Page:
For more details regarding the algorithm used to generate this product, refer to Section 5: Calibration Algorithm of the  ATBD for this product.

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Processing Steps

This product is generated by the SMAP Science Data Processing System (SDS) at the Jet Propulsion Laboratory (JPL) in Pasadena, California USA. To generate this product, the processing software ingests both descending and ascending half-orbit files of the Level-1A brightness temperature data. The descending half orbits contain data acquired at very nearly 6:00 a.m. local solar time. The ascending half orbits contain data acquired at very nearly 6:00 p.m. local solar time.

The total number of radiometer science packets per antenna scan varies depending on the antenna rotation rate and integration time of the instrument. The resulting number of antenna footprints per scan is therefore variable. To preserve the shape of stored data elements, the size of certain dimensions is assigned a maximum value. Thus, fill values appear in the SMAP Level-1B brightness temperature product when a particular scan does not contain the maximum possible number of footprints.

Antenna Temperatures (TAs) are processed by RFI detection and mitigation algorithms (see Error Sources) where the pixels for a footprint that are flagged for RFI are removed and the remaining clean pixels are averaged to form an RFI-free antenna footprint. If all pixels for a particular footprint are flagged for RFI then the footprint antenna temperature is assigned the null value. The corresponding footprint brightness temperature (TB) value will also be assigned the null value since the RFI-free antenna footprint antenna temperatures are used to produce the time-ordered brightness temperature product. Subsequently, after pixels with RFI are flagged and dropped, the remaining clean pixels are used to compute the NEDT for that footprint. If all pixels are removed, the null value is assigned to the NEDT for that footprint. For a more details, refer to Section C. RFI Detection and Mitigation (p. 33) of the SMAP Handbook.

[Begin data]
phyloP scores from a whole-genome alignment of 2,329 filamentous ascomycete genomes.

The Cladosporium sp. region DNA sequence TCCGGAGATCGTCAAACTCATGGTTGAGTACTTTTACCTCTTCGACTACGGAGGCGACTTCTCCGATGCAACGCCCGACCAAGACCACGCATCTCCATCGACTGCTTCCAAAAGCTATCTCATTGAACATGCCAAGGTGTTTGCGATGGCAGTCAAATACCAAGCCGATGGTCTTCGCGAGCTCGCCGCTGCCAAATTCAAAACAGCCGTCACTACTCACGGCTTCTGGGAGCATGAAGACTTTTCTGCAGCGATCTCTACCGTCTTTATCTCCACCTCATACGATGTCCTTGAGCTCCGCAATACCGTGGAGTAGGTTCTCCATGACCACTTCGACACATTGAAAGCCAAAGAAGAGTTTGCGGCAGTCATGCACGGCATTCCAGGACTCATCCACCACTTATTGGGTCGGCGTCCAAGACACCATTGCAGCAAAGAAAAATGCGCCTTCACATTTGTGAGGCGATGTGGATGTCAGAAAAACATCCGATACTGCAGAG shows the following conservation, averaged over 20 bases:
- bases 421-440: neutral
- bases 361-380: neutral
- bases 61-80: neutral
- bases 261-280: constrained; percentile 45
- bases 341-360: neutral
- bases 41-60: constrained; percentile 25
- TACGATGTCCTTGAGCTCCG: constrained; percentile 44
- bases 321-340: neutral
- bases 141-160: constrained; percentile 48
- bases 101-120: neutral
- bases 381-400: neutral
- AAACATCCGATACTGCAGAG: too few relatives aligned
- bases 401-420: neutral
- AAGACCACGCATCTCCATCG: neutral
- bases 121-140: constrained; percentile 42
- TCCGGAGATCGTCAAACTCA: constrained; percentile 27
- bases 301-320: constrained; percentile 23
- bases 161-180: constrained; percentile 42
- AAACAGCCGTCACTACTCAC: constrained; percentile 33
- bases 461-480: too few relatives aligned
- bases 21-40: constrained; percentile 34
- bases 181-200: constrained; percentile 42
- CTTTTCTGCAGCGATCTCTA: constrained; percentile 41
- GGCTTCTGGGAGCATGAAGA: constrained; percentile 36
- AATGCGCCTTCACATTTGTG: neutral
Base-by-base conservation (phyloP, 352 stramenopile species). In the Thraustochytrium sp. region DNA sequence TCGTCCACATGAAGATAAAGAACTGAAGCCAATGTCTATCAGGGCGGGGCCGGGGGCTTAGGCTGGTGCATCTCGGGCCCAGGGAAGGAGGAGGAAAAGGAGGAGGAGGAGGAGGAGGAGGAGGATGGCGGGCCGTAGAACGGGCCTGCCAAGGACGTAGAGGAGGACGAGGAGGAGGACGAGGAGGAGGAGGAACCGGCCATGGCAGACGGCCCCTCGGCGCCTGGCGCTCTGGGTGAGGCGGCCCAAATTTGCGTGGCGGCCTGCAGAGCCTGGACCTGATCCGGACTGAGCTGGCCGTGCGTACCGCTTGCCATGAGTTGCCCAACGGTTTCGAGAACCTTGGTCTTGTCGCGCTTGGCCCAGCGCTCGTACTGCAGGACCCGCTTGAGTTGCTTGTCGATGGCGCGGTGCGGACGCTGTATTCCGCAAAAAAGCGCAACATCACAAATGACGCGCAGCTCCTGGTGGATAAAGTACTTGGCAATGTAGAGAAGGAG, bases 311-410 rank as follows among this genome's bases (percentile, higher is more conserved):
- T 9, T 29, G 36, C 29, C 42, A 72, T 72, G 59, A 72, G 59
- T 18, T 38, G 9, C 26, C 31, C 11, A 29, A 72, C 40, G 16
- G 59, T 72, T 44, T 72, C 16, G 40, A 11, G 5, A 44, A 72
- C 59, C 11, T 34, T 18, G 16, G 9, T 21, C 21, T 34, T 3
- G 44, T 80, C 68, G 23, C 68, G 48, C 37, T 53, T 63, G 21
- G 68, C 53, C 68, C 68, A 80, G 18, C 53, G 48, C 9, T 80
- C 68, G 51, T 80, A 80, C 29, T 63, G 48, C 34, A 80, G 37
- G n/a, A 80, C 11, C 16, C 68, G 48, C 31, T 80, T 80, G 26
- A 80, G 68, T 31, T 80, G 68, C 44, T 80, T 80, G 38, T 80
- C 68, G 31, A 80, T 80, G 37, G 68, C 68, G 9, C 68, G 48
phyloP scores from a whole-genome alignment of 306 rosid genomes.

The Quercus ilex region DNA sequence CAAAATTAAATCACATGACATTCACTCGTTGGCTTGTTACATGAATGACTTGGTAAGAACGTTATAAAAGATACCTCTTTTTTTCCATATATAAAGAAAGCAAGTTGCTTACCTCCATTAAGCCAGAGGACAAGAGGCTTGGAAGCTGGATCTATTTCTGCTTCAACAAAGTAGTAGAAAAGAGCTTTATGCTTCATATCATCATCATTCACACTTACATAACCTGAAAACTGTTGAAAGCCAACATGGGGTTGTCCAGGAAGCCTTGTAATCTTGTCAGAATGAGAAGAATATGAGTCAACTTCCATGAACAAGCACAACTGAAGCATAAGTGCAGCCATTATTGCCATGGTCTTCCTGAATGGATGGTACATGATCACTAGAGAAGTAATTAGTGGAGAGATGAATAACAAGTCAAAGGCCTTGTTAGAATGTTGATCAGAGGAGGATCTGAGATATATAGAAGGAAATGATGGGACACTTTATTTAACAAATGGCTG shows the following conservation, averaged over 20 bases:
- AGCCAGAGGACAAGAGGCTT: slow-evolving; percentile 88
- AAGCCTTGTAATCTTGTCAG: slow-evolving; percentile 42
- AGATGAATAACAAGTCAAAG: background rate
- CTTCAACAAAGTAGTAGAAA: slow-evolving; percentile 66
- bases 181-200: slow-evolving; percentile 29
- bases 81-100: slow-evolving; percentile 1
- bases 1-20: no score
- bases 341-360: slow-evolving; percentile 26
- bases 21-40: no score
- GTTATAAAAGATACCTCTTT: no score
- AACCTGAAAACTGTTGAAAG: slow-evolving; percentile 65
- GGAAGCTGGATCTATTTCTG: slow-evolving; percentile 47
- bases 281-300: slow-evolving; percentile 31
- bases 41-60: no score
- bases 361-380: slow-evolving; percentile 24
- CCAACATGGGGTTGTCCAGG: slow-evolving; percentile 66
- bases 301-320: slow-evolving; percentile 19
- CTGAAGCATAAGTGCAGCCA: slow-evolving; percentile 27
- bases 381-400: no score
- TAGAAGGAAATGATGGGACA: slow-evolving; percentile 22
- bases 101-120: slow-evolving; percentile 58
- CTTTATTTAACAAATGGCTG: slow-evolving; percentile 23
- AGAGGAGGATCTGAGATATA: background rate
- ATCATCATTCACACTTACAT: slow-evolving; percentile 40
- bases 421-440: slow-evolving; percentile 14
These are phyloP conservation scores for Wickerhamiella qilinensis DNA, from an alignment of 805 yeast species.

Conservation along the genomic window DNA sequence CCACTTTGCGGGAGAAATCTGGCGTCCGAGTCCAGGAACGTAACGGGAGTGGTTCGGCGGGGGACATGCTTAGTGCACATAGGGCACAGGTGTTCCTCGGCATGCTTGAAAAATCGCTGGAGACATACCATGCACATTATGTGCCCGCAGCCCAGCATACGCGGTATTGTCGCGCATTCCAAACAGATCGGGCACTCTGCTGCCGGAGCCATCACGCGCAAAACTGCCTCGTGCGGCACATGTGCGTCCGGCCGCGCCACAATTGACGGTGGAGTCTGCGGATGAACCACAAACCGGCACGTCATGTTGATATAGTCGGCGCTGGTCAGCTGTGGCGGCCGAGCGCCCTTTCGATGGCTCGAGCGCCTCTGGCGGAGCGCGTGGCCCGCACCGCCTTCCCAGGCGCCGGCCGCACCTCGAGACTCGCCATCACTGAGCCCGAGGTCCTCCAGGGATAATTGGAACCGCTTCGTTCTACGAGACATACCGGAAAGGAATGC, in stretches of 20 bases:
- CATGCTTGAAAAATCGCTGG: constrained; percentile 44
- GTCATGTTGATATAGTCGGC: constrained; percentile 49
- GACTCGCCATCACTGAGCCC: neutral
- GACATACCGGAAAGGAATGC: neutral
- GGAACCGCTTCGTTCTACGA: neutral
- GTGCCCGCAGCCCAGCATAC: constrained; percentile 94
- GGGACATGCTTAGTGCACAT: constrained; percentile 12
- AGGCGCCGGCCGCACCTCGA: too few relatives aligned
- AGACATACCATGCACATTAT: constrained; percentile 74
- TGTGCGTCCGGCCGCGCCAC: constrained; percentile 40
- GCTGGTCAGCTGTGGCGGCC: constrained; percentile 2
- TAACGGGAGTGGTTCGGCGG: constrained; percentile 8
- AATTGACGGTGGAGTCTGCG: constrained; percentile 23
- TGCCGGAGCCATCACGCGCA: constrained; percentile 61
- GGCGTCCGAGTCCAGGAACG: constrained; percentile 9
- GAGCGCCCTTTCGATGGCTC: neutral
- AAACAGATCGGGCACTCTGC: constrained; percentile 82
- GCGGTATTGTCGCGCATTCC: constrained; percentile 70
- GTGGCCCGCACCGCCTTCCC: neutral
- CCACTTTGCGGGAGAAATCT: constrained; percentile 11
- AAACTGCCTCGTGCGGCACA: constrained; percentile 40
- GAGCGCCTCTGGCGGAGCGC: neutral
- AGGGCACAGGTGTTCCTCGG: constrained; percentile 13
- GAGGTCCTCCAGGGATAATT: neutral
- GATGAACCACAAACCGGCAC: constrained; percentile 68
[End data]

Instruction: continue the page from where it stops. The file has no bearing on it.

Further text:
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Error Sources

L-Band anthropogenic Radio Frequency Interference (RFI), principally from ground-based surveillance radars, can contaminate radiometer measurements. Early measurements and results from the European Space Agency Soil Moisture and Ocean Salinity (SMOS) mission indicate that, in some regions, RFI is present and detectable. The SMAP radiometer electronics and algorithms have been designed to include features to mitigate the effects of RFI. The SMAP radiometer implements a combination of time and frequency diversity, kurtosis detection, and the use of 3rd and 4th Stokes parameter thresholds to detect and where possible mitigate RFI. Data elements associated with subbands are included in the Level-1B radiometer product to track and enable RFI detection and mitigation.